Love Letters to My City

Chef Edward Lee Admires Louisville’s Warmth and Slow Pace of Life

He also loves the city’s most storied liquor, bourbon.

edward lee ed chef louisville kentucky love letter thrillist letters
Photo: Dan Dry; Illustration: Maitane Romagosa/Thrillist
Edward Lee is the James Beard Award winning author and chef/owner of 610 Magnolia, MilkWood, The Wine Studio, and Whiskey Dry in Louisville, Kentucky, and the culinary director for Succotash in National Harbor, Maryland and Washington, DC. He has authored two books: Smoke & Pickles and Buttermilk Graffiti. He is the co-founder of The LEE Initiative which is helping to feed restaurant workers during the COVID-19 shutdown. As told to Kat Thompson.

Life in Louisville is slightly slower-paced. There’s a real sense of community: a spirit of generosity, curiosity, and good times. We do things a little bit differently here. We drink way more bourbon than the rest of the country, which probably contributes to our unique way of thinking. And the bourbon definitely tastes better here.

I came to Louisville after 9/11 to start a new life and didn’t think I’d stay forever. I thought I’d maybe stay here for a year or two and see how I liked it. It’s now been 19 years. There’s something about this place that really captures you and puts its arms around you, so it’s hard to leave. Personally, for me, it was really special that I came here and I found my voice. I found my cooking style, found my wife, and had my child here. I also found a city and a people that accept me. I’m a Korean kid from Brooklyn and to come to Louisville, Kentucky and not only be praised for what I’m doing -- but also to be loved and to be honored by the people here -- is really special. 

But it makes sense. From the beginning of Louisville’s existence as one of America’s most important port cities on the Ohio river, there has always been a tradition of outsiders and business people coming in. There’s a very rich history of African American culture and food and contributions here. There is a historic depth of German culture that came in from the East and down from Appalachia many generations ago. There’s a midwestern work ethic coupled with a Southerner’s love for food, drink, and storytelling. It is a commerce city, but it’s a city of people who are open minded and want to start something cool. We’re not a big city, we’re not a small town, we’re somewhere in between and that gives up a lot of freedom to do things. We don’t have a singular identity that defines us.

There are some cities where you can open the best restaurant in town but you’re just another restaurant. Here, I feel like people really have a vested interest in seeing me do well. People come to my restaurant and say thank you to me, and that doesn’t happen. The people here are truly appreciative; they get it and they support independent restaurants. They’re some of the kindest people I’ve ever met.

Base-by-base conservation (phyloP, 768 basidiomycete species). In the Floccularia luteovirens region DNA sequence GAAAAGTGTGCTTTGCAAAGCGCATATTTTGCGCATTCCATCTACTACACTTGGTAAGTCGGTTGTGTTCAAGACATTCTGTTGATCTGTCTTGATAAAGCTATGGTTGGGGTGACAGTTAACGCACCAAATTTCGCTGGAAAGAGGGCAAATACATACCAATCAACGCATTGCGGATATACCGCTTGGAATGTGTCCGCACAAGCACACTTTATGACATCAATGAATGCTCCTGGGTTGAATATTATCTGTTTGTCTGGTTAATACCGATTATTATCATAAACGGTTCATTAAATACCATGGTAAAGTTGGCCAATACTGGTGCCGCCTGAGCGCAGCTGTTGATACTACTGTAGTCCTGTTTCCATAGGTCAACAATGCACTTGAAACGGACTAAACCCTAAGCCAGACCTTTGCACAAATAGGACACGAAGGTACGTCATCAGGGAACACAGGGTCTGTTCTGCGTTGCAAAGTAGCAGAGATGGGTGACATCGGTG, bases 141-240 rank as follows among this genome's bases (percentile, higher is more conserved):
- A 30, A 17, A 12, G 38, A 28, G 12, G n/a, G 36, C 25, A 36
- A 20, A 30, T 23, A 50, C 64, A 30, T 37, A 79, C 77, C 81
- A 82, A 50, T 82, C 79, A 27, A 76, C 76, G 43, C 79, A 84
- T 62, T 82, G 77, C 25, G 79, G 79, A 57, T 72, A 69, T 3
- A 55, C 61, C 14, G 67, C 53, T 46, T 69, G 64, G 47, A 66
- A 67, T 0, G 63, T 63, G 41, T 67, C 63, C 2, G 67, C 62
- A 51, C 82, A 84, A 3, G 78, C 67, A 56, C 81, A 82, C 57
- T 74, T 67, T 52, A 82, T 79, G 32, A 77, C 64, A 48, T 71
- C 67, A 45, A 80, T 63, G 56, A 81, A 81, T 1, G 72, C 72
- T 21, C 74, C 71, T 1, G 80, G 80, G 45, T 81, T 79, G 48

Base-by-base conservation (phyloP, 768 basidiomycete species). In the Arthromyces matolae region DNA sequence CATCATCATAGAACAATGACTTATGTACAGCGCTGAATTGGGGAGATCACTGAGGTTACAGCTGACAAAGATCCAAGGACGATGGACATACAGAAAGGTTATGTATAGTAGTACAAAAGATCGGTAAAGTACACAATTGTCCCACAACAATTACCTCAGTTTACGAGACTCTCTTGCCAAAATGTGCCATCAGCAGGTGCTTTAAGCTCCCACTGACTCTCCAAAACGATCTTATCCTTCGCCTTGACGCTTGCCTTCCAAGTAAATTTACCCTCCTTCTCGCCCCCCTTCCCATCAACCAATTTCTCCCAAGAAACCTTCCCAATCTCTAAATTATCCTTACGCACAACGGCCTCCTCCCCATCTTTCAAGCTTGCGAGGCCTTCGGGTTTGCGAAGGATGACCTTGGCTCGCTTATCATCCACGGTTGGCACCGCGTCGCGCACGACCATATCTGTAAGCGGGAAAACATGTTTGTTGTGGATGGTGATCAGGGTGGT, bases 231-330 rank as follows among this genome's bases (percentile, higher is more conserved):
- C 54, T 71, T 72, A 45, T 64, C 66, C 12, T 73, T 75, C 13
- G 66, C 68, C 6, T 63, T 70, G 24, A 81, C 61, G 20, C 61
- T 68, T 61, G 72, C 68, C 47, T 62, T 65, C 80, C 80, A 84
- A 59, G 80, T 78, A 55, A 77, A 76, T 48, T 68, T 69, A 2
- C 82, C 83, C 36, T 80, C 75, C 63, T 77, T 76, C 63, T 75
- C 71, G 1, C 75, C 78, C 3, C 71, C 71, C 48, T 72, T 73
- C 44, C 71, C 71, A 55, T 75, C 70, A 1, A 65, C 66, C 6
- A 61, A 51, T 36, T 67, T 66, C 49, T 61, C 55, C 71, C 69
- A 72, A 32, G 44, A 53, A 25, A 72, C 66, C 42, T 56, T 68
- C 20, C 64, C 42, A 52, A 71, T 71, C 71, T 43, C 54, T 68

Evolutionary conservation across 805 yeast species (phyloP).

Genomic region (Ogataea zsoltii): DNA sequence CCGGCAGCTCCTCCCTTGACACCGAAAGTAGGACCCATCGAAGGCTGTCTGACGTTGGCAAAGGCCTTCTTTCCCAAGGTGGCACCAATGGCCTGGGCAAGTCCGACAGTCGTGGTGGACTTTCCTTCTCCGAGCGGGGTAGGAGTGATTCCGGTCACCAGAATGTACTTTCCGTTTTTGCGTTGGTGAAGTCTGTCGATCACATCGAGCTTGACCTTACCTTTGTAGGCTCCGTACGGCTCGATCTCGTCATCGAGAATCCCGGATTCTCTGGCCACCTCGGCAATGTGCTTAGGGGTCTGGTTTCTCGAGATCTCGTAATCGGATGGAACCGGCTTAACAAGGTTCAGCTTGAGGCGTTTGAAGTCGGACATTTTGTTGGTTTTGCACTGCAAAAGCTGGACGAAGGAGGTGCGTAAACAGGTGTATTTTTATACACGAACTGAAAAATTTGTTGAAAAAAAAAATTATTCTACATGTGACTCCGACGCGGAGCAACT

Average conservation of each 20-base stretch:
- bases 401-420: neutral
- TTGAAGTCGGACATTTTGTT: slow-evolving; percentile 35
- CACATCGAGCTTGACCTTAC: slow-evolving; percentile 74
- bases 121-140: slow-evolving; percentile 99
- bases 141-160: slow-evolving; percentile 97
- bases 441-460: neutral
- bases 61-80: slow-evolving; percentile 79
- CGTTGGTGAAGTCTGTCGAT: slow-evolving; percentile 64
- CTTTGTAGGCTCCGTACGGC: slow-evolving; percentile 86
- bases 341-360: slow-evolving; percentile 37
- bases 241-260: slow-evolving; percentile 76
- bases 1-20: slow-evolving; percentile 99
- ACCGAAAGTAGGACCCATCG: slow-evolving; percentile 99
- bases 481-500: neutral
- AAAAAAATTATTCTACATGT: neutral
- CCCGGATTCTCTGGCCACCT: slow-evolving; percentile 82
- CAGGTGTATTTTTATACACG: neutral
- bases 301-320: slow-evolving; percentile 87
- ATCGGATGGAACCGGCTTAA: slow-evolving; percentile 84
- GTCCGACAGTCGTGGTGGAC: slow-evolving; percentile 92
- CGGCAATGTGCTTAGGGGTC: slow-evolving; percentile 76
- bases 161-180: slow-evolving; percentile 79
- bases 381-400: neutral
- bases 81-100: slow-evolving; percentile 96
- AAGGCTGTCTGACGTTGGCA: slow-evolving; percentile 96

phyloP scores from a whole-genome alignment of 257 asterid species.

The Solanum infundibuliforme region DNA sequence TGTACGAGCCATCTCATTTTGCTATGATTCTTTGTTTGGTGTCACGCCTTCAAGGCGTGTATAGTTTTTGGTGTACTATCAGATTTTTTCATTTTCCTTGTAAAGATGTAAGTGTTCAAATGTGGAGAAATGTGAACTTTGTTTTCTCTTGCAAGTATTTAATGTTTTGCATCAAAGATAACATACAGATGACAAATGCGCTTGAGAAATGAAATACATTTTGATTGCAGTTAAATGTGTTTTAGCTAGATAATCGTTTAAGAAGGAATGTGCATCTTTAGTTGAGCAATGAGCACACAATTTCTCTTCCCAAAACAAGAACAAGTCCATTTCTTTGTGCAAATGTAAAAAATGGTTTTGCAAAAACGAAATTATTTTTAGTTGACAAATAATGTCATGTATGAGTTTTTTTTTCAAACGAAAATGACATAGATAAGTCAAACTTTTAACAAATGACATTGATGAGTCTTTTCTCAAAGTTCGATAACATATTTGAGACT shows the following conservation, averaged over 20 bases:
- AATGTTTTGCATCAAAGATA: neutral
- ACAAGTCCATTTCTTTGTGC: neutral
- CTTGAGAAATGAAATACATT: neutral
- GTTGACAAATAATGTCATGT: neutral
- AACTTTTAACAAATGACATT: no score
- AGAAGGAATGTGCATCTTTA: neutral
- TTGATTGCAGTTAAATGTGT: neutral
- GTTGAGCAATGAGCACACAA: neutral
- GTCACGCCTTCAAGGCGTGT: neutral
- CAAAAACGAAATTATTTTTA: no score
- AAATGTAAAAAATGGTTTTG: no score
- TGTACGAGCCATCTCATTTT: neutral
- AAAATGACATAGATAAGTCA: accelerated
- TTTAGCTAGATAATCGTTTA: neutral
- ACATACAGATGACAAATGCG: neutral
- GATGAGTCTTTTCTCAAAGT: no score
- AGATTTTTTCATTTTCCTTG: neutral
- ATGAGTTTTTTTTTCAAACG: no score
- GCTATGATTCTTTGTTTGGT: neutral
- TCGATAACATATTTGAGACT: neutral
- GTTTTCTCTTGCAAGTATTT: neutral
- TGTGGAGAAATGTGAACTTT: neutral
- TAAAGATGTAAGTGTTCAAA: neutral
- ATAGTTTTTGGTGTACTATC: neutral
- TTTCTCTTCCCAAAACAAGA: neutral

This also results in the amazing restaurant scene here. Mayan Cafe and Vietnam Kitchen have been here forever. The owners are like family to me and people you’ve grown old with. You see them and witness their struggles and their successes. And then you have newer restaurants -- places like Decca that are doing amazing things. The chef there, Annie, is a trailblazer and creating a new generation of food that’s fantastic to see. There’s a place called Bar Vetti that is young and vibrant and delicious, but with an attitude. It’s definitely a generation younger than mine that’s taking whatever Louisville is and doing it even better. There are soul food restaurants that are definitely a mainstay of my diet; places like Indi’s Fried Chicken, which is an institution here, and Big Momma’s soul food. One of my favorite Indian restaurants is called Dakshin and they are located in the most inconvenient neighborhood you could ever imagine, but they serve some of the best food. They’re feeding hundreds of people during the crisis right now. They’re community-driven people with some of the best Indian food I’ve had. There’s a beer and gastropub bar called Holy Grale, which is in my neighborhood, and I probably walk over there once a week and grab a beer, sausage, and a pretzel. These places are treasures and they really sort of create this multilayered city where you can get everything -- they’re worth supporting and they’re worth saving. 

When this is all over, my ideal day in Louisville is heading straight back to my restaurant and going to work. I’m going to support my farmers and get back to cooking. I’m going to hug my customers -- safely -- perhaps with a metaphorical embrace. 

The culture of Louisville is all about kindness, warm embraces, sitting down and telling stories to each other, and staying up a little too late. It’s about losing yourself in the moment and just enjoying life and living it to the fullest. I really hope to get back to doing that and offering it at my restaurant. Everybody needs a big ol’ exhale and to let loose. I can’t wait to go back and feed people, serve people, and show them a good time -- in the same manner that Louisville has provided for me.

With love,

Edward Lee

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